NAACP Legal Defense and Educational Fund Wins Injunction in Post-Katrina Housing Discrimination Case
(PR Newswire) – Today the United States Court of Appeals for the District of Columbiaissued an injunction protecting funds from the Road Home Program so that displaced homeowners can have an opportunity to show that Louisiana and HUD have distributed recovery funds in a discriminatory manner. The Road Home program is an $11 billion federally-funded program established by the Department of Housing and Urban Development (HUD) and the Louisiana Recovery Authority (LRA), now the Office of Community Development, to assist residents affected by Hurricanes Rita and Katrina to rebuild and return to their homes. HUD is responsible for overseeing Louisiana’s use of federal disaster recovery funding and assuring that the funds are used to promote equal housing opportunity.
Last month a lower court ordered Louisiana to stop using a formula based on pre-storm home values to calculate any future awards because it found the formula likely has a discriminatory impact on African-American home owners. But the same court in an earlier decision held that it could do nothing for homeowners who had already received awards based on the apparently discriminatory pre-storm formula. Today’s order helps ensure that the funds that have yet to be disbursed will be available to address the discrimination identified by the plaintiffs affecting homeowners who already received awards.
“Today’s ruling keeps open the pathway to justice for thousands of Louisiana homeowners who received grants based upon this discriminatory formula,” said John Payton, LDF President and Director-Counsel.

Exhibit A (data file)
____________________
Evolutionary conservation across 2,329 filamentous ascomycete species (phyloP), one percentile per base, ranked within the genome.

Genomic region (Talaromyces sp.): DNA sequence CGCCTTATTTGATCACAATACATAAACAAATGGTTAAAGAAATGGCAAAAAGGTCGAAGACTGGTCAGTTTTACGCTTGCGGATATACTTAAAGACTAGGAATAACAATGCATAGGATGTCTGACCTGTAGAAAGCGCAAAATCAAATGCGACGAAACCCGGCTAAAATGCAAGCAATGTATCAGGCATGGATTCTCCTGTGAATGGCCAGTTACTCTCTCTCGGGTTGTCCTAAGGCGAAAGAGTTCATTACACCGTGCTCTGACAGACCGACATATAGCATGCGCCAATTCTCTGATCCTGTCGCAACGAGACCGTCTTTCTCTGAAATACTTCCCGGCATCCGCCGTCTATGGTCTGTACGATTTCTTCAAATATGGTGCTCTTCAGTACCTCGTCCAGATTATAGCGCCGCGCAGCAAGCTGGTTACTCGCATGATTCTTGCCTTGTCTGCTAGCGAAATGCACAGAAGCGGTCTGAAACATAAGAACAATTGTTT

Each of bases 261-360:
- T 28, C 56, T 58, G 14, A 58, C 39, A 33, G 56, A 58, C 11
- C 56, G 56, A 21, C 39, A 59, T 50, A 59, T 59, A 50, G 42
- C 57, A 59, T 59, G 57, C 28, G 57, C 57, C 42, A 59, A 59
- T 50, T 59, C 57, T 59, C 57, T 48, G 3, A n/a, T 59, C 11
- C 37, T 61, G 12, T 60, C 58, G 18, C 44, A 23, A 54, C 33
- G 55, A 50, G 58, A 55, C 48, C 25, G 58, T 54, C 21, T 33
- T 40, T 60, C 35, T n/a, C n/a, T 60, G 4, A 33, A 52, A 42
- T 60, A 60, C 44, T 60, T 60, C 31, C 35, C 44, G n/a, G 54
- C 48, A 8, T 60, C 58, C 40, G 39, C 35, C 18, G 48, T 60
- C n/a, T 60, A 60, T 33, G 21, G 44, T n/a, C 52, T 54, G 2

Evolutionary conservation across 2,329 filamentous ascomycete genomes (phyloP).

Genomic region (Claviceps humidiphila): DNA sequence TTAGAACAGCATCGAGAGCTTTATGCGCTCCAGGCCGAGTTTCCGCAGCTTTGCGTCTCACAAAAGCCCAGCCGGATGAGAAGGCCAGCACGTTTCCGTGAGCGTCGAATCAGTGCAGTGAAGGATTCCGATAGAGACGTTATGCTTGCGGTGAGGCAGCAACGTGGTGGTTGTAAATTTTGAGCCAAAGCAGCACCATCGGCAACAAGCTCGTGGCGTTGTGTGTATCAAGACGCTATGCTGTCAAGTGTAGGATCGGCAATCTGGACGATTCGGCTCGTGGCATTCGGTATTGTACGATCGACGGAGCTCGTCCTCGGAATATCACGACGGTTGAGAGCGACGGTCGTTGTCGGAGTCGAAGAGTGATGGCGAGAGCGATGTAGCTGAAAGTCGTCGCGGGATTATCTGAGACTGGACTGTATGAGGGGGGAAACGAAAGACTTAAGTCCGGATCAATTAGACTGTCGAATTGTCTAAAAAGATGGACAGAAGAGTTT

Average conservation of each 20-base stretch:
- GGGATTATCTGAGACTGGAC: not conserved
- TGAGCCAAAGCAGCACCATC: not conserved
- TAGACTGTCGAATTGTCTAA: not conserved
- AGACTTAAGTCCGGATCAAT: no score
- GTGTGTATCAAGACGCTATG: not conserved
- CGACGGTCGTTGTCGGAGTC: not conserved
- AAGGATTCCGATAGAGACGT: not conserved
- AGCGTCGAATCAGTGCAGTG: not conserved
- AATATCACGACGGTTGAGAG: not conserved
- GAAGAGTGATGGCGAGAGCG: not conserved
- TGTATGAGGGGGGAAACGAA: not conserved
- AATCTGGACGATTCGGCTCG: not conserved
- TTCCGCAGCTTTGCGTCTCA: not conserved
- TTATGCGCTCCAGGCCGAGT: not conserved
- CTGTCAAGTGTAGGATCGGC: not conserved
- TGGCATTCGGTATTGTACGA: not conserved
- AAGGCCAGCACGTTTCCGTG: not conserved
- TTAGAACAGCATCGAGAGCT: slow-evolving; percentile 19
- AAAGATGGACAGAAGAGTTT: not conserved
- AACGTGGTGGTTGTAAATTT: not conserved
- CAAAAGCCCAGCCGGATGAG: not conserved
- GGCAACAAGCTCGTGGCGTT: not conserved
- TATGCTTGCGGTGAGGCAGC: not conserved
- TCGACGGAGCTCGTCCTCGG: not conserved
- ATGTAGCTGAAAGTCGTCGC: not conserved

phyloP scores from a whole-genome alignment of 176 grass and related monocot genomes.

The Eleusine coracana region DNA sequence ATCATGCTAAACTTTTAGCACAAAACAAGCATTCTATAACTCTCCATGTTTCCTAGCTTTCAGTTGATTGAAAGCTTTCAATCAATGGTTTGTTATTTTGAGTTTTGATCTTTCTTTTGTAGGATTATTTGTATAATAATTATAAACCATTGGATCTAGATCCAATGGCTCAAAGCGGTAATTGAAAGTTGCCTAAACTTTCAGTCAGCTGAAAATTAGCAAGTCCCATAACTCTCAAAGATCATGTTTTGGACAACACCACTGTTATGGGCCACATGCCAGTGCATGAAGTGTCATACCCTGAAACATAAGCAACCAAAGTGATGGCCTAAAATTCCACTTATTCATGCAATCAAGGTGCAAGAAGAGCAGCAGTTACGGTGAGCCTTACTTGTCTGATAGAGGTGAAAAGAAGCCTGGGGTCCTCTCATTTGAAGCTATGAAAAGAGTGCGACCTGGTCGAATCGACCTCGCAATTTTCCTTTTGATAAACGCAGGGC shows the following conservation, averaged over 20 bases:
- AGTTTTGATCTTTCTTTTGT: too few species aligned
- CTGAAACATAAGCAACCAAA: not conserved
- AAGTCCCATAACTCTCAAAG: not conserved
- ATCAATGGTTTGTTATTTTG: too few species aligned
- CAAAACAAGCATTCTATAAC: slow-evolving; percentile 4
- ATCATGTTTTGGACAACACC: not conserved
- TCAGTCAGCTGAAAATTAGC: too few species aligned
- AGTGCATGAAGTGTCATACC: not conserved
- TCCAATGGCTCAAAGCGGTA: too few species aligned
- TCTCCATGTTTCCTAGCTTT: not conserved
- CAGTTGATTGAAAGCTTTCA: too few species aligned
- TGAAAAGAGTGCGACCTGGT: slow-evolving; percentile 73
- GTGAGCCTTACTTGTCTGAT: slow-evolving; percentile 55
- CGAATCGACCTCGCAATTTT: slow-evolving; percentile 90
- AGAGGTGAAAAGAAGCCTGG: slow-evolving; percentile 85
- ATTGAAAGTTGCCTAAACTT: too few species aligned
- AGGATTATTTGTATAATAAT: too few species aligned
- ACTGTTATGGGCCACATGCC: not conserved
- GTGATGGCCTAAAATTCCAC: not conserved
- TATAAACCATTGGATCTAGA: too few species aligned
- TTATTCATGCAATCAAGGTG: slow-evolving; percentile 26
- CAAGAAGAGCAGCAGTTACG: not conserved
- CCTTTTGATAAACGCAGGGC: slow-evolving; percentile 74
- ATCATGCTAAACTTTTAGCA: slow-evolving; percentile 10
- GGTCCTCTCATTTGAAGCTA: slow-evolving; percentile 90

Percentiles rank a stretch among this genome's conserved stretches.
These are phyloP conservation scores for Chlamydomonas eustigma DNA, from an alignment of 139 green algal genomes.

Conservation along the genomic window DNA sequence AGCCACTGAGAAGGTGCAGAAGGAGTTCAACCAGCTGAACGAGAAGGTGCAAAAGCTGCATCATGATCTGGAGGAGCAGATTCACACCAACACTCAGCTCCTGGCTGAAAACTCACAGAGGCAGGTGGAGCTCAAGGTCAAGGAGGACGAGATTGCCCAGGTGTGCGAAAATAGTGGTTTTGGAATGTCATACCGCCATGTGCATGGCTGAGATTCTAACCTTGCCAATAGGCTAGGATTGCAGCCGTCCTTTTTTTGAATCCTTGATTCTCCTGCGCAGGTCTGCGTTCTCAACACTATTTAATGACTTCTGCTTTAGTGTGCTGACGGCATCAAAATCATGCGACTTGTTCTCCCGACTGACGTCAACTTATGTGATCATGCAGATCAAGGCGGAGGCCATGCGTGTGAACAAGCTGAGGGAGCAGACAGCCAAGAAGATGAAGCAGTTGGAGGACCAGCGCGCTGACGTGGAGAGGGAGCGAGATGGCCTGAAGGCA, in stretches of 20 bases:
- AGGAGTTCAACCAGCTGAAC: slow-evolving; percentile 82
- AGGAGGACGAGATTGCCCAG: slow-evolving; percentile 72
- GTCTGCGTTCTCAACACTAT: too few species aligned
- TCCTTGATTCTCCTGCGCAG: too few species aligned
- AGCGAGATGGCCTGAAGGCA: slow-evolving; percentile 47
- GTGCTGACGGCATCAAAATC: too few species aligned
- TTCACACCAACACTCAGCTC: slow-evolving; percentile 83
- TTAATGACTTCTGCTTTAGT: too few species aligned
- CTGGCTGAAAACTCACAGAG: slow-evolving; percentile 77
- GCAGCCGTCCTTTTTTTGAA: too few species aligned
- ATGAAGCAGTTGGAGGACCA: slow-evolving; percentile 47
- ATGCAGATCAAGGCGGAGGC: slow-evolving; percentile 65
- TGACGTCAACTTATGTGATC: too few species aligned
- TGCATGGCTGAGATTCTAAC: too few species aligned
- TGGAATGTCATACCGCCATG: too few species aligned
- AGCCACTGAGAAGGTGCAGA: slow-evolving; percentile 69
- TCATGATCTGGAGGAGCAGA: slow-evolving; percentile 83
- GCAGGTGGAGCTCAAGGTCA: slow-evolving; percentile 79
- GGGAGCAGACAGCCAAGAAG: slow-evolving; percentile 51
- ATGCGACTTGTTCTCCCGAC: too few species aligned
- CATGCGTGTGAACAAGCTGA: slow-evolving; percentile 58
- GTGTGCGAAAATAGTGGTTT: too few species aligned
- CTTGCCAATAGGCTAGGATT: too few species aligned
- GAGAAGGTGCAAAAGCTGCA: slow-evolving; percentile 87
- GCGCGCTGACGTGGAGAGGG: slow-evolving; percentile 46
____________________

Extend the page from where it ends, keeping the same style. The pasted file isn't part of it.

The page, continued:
The State of Louisiana was ordered to temporarily freeze disbursement of surplus funds until the U.S. Court of Appeals for theDistrict of Columbia reaches a decision as to whether the lower court may grant relief to homeowners who previously received grants based upon the pre-storm value of their homes. This provides the opportunity for all homeowners to receive grants based on a non-discriminatory formula.
The suit was filed in November 2008 in the U.S. District Court for the District of Columbia on behalf of five individual plaintiffs representing a class of more than 20,000 African-American homeowners and two fair housing organizations, the Greater New Orleans Fair Housing Action Center and the National Fair Housing Alliance. The law firms of Cohen, Milstein Sellers & Toll and WilmerHale are co-counsel.
(Washington Post) — Five years after Hurricane Katrina, the rebuilding of the Big Easy has created a new community of Latino immigrants in this famously insular city, redrawing racial lines in a town long defined by black and white. Although the overall number of Latinos isn’t huge, the population continues to grow and has had an outsize impact on the culture of this proudly eccentric city and on how people here view their home town. More than three-quarters of the 1.1 million residents in the New Orleans area were born in the state, compared with just 30 percent of residents in the Washington region. Many locals still point to long-defunct businesses as landmarks. Recipes at some beloved restaurants haven’t changed in 40 years.
(CNN) — From the oil slick in the Gulf of Mexico to Washington, critics charge that the Obama administration didn’t act fast enough after the April 20 oil rig explosion and subsequent spill. Conservative radio talk show host Rush Limbaugh called the incident “Obama’s Hurricane Katrina.” A Palm Beach Post editorial stated that Obama “acted way too much like George Bush after Katrina.” A Washington Examiner headline read: “Gulf oil spill becoming Obama’s Katrina: A timeline of presidential delay.”
A Post probe found scant evidence that New Yorkers Organized to Assist Hurricane Families (NOAH-F), founded by Queens Rep. Gregory Meeks, did much of anything at the Radisson Hotel in Queens, which housed roughly 200 Katrina evacuees for months. The group raised at least $31,000 but, according to tax records, doled out only $1,392.